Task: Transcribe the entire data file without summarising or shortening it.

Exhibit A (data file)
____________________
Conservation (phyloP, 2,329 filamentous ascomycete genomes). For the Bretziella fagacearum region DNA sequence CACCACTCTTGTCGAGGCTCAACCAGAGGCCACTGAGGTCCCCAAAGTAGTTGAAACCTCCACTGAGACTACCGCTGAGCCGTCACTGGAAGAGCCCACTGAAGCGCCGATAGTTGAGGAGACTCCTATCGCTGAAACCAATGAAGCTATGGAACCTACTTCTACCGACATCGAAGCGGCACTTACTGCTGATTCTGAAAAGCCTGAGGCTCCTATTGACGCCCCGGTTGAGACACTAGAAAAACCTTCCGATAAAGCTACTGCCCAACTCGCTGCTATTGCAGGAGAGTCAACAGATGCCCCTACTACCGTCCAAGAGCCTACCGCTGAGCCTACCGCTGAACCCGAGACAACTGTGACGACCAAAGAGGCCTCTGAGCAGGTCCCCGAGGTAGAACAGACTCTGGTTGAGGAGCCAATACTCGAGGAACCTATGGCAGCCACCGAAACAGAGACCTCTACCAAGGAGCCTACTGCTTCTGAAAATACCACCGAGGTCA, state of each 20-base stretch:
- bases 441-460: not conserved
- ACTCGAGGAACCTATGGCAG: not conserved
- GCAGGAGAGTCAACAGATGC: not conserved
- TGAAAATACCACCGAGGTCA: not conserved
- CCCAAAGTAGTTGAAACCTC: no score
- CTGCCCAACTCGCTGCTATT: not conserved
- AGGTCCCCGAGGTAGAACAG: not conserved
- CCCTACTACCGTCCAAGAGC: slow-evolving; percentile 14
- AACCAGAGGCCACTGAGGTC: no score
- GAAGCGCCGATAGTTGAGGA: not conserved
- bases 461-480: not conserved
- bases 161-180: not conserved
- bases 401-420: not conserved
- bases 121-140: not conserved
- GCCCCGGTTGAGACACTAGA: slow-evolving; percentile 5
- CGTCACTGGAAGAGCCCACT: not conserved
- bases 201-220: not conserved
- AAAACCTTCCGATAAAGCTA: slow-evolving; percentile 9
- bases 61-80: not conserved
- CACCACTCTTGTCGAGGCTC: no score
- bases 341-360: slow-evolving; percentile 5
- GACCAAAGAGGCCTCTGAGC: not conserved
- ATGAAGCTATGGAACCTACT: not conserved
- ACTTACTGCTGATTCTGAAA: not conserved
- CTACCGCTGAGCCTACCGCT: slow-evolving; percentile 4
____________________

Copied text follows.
Conservation (phyloP, 2,329 filamentous ascomycete genomes). For the Bretziella fagacearum region DNA sequence CACCACTCTTGTCGAGGCTCAACCAGAGGCCACTGAGGTCCCCAAAGTAGTTGAAACCTCCACTGAGACTACCGCTGAGCCGTCACTGGAAGAGCCCACTGAAGCGCCGATAGTTGAGGAGACTCCTATCGCTGAAACCAATGAAGCTATGGAACCTACTTCTACCGACATCGAAGCGGCACTTACTGCTGATTCTGAAAAGCCTGAGGCTCCTATTGACGCCCCGGTTGAGACACTAGAAAAACCTTCCGATAAAGCTACTGCCCAACTCGCTGCTATTGCAGGAGAGTCAACAGATGCCCCTACTACCGTCCAAGAGCCTACCGCTGAGCCTACCGCTGAACCCGAGACAACTGTGACGACCAAAGAGGCCTCTGAGCAGGTCCCCGAGGTAGAACAGACTCTGGTTGAGGAGCCAATACTCGAGGAACCTATGGCAGCCACCGAAACAGAGACCTCTACCAAGGAGCCTACTGCTTCTGAAAATACCACCGAGGTCA, state of each 20-base stretch:
- bases 441-460: not conserved
- ACTCGAGGAACCTATGGCAG: not conserved
- GCAGGAGAGTCAACAGATGC: not conserved
- TGAAAATACCACCGAGGTCA: not conserved
- CCCAAAGTAGTTGAAACCTC: no score
- CTGCCCAACTCGCTGCTATT: not conserved
- AGGTCCCCGAGGTAGAACAG: not conserved
- CCCTACTACCGTCCAAGAGC: slow-evolving; percentile 14
- AACCAGAGGCCACTGAGGTC: no score
- GAAGCGCCGATAGTTGAGGA: not conserved
- bases 461-480: not conserved
- bases 161-180: not conserved
- bases 401-420: not conserved
- bases 121-140: not conserved
- GCCCCGGTTGAGACACTAGA: slow-evolving; percentile 5
- CGTCACTGGAAGAGCCCACT: not conserved
- bases 201-220: not conserved
- AAAACCTTCCGATAAAGCTA: slow-evolving; percentile 9
- bases 61-80: not conserved
- CACCACTCTTGTCGAGGCTC: no score
- bases 341-360: slow-evolving; percentile 5
- GACCAAAGAGGCCTCTGAGC: not conserved
- ATGAAGCTATGGAACCTACT: not conserved
- ACTTACTGCTGATTCTGAAA: not conserved
- CTACCGCTGAGCCTACCGCT: slow-evolving; percentile 4